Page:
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"All eyes" on the journey bubble Hong Kong-Singapore, whereas different Asian international locations put together for extra, says the reserving firm

SINGAPORE – According to one of the region's largest tour operators, Klook, the world will be watching closely to see if the quarantine-free travel bubble between Singapore and Hong Kong will succeed.

"All eyes are on that bubble to make sure it's peeled off," said Eric Gnock Fah, co-founder and chief operating officer of travel booking platform Klook, told CNBC on Wednesday ahead of the highly anticipated start of this weekend.

If successful, he is optimistic that there will be more such travel bubbles in the region.

Specially designated "Air Travel Bubble" flights between Hong Kong and Singapore are slated to begin Nov. 22 after further details were released last week that travelers will switch quarantines for testing.

As this bubble between Hong Kong and Singapore becomes somewhat more stable, we should expect more travel bubbles to open on this front.

Eric Gnock Fah

Co-Founder and COO, Klook

Following the announcement, Gnock Fah said tourism authorities across the region have been keen to make plans for additional travel deals should those be hit.

"Indeed, when this news broke, many other tourism associations in Asia came to us very actively to discuss the plans they had implemented," said Gnock Fah.

"As this bubble between Hong Kong and Singapore becomes a little more stable, we should expect more travel bubbles to open on that front. We are pretty optimistic on that front," he added.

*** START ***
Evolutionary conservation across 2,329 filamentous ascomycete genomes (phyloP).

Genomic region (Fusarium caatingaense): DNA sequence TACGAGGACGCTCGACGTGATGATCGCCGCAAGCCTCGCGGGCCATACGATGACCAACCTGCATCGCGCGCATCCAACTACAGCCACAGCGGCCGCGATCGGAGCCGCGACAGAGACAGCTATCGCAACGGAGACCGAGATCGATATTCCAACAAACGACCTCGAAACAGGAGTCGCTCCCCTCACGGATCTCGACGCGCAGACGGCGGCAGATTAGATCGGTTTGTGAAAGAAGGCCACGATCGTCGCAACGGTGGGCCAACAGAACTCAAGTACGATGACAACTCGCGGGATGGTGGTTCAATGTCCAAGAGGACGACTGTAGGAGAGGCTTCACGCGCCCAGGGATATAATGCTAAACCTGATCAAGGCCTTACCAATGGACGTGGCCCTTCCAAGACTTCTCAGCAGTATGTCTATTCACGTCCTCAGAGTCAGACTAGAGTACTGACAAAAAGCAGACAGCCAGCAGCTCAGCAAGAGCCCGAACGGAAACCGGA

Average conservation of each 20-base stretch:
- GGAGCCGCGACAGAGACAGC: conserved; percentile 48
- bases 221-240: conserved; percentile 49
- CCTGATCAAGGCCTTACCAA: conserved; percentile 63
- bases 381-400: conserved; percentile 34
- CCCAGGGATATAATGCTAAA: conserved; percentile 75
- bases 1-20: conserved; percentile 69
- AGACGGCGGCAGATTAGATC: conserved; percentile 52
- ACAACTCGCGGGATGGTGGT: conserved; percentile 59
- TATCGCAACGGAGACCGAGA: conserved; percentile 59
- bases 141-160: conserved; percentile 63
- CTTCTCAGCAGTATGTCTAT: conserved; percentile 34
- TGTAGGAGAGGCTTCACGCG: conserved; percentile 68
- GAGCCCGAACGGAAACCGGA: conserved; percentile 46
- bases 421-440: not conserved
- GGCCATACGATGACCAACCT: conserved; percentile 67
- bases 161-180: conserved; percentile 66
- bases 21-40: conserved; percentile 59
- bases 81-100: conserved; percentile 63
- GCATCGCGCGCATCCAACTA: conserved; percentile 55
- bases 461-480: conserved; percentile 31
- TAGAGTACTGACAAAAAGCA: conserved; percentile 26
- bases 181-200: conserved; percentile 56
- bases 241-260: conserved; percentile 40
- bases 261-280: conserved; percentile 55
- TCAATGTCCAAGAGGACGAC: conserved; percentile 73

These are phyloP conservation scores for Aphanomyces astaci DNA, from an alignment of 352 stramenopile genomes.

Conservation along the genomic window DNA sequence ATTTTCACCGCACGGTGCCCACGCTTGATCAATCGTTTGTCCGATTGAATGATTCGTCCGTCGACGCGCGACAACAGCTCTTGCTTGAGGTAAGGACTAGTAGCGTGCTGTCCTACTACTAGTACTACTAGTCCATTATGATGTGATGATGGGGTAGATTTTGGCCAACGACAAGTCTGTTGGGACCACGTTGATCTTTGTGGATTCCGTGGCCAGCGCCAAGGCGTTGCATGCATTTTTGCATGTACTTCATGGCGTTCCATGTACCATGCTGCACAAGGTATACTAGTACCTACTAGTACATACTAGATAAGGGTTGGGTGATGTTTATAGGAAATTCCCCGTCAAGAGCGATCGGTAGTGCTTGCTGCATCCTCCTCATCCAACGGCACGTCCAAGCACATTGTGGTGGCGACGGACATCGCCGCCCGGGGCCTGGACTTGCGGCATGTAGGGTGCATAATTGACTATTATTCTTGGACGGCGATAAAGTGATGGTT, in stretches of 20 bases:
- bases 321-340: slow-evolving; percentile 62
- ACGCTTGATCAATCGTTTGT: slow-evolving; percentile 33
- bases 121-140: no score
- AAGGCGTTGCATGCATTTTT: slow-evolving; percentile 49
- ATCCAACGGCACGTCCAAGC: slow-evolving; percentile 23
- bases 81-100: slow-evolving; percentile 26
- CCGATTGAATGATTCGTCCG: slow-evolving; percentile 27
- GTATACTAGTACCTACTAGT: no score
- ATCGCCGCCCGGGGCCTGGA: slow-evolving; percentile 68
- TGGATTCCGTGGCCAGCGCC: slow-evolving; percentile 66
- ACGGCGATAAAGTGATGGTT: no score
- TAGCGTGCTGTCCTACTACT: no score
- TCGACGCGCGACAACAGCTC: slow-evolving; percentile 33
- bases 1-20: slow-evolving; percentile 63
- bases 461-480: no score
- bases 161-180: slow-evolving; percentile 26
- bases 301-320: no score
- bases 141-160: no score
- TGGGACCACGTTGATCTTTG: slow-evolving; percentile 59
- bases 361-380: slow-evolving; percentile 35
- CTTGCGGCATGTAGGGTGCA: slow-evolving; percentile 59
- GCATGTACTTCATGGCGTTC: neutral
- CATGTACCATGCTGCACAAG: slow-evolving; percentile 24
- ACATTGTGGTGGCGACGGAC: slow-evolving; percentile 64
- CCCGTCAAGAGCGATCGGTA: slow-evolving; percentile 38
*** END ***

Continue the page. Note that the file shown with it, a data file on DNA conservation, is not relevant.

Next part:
Travel searches are increasing

Klook, which manages on-site bookings such as hotels and experiences, saw searches for each destination increase more than eight times the day it was announced.

Travelers from Singapore turned out to be particularly restless as the travel search from the tiny city-state was 8-10 times higher than Hong Kong's 3-5 times.

The Singapore Airlines crew members will arrive at the A380 @Changi restaurant on board a Singapore Airlines Airbus A380 at Changi International Airport in Singapore on October 24, 2020.

ROSLAN RAHMAN | AFP | Getty Images

Travelers on both sides were equally interested in offsetting increased airfare and test costs with longer stays, Gnock Fah said, pointing out that this was a departure from pre-Covid preferences for long weekend stays. In-destination operators like hotels want to capture this trend with sustained discounts, he added.

The travel and tourism industry received another blessing last week as promising vaccine announcements from Pfizer and Moderna signaled optimism for a resumption of international travel in 2021.

"Tour operators, the tourism boards are very busy making sure we capture this pent-up demand when it comes to it," said Gnock Fah.

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